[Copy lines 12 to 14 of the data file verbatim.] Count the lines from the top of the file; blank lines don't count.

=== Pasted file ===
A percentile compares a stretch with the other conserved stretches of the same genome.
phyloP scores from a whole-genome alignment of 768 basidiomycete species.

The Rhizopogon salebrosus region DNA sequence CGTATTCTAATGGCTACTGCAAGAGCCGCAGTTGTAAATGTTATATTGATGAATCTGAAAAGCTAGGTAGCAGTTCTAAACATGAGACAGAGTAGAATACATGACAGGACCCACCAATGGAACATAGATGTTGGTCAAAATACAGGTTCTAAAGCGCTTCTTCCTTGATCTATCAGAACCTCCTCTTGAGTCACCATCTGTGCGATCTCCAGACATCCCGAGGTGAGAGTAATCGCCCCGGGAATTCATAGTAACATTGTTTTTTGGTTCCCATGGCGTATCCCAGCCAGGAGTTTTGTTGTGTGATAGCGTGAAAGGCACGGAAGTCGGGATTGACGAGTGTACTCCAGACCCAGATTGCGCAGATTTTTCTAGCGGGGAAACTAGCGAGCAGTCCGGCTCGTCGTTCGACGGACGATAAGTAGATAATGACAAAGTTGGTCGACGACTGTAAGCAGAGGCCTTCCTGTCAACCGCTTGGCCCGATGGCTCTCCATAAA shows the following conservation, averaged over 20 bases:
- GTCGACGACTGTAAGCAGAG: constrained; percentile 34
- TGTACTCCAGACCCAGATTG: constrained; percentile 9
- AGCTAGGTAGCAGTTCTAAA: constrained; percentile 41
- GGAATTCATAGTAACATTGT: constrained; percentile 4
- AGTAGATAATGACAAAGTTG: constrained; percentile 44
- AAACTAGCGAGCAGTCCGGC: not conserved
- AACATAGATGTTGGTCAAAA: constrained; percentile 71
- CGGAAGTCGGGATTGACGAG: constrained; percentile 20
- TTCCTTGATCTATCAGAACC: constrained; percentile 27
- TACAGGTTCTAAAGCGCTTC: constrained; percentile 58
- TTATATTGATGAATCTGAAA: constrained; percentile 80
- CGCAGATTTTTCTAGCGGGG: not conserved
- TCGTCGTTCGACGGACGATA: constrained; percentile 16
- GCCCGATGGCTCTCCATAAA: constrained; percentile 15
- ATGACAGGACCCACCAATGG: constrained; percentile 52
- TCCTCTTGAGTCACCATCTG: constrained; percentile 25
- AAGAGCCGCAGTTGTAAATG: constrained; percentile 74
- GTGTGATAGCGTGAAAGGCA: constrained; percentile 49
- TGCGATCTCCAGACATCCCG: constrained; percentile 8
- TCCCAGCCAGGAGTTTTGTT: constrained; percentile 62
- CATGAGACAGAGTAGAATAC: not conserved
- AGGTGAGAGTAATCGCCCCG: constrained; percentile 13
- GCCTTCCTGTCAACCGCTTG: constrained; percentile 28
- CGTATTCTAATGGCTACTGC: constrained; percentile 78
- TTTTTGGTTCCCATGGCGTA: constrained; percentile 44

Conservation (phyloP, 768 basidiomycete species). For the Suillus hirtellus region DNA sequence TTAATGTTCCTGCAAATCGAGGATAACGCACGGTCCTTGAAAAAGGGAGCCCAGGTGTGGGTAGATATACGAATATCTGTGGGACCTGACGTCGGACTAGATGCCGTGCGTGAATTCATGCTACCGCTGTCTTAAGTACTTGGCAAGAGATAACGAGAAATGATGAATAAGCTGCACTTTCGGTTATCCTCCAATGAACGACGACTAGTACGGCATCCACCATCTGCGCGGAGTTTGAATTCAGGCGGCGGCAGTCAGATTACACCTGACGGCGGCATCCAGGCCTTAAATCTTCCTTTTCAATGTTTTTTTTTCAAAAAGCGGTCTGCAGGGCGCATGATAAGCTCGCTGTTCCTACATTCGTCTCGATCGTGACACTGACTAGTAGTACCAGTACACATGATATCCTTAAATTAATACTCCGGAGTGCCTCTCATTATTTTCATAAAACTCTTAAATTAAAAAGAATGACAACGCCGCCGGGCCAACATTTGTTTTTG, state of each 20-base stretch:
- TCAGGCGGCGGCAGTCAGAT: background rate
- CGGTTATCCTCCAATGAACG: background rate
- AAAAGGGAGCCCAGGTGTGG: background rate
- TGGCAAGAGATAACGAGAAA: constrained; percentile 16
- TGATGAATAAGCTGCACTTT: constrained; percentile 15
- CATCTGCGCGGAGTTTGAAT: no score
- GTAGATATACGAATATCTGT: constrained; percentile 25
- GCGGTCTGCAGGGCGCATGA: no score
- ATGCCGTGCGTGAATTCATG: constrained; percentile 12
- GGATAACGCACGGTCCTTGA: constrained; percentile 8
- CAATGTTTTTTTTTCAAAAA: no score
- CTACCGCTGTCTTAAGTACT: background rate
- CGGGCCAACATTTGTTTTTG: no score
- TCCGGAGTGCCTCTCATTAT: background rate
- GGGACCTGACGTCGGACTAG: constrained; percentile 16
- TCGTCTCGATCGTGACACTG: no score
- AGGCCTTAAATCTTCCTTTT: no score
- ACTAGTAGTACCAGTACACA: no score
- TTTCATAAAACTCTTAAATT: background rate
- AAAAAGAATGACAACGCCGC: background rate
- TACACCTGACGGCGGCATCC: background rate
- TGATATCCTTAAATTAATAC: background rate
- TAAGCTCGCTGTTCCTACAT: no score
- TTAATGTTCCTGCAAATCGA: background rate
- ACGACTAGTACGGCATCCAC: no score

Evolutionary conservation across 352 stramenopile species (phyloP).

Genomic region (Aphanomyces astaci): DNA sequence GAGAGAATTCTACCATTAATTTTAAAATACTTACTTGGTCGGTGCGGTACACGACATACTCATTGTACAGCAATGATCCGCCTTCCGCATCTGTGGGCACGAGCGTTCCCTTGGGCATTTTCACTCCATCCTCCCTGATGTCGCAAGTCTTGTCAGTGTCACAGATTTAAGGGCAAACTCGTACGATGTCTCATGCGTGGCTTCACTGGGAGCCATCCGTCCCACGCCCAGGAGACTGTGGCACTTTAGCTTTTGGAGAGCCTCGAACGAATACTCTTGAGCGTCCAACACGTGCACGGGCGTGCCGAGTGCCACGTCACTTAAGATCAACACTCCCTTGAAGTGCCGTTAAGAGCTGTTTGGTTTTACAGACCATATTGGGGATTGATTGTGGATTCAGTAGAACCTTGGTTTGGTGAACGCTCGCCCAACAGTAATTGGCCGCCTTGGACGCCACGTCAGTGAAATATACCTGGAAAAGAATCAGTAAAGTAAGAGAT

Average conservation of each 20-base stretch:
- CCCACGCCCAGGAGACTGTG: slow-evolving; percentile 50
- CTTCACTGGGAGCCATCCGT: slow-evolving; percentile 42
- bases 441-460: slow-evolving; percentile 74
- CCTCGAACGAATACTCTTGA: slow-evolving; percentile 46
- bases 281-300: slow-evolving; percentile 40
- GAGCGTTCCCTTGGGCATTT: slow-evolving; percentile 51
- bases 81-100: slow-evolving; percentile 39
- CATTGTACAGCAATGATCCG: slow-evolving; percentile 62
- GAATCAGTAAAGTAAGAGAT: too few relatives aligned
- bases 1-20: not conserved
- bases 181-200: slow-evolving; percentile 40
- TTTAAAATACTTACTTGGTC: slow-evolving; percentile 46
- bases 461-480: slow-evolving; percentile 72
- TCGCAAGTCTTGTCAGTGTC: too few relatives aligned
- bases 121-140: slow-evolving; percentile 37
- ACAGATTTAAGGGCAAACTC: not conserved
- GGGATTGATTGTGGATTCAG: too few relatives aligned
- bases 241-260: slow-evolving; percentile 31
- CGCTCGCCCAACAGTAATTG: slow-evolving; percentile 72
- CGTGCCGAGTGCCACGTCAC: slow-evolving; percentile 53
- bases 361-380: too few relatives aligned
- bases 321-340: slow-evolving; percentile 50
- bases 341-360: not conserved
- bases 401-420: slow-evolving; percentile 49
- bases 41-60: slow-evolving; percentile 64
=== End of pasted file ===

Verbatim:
- TTCCTTGATCTATCAGAACC: constrained; percentile 27
- TACAGGTTCTAAAGCGCTTC: constrained; percentile 58
- TTATATTGATGAATCTGAAA: constrained; percentile 80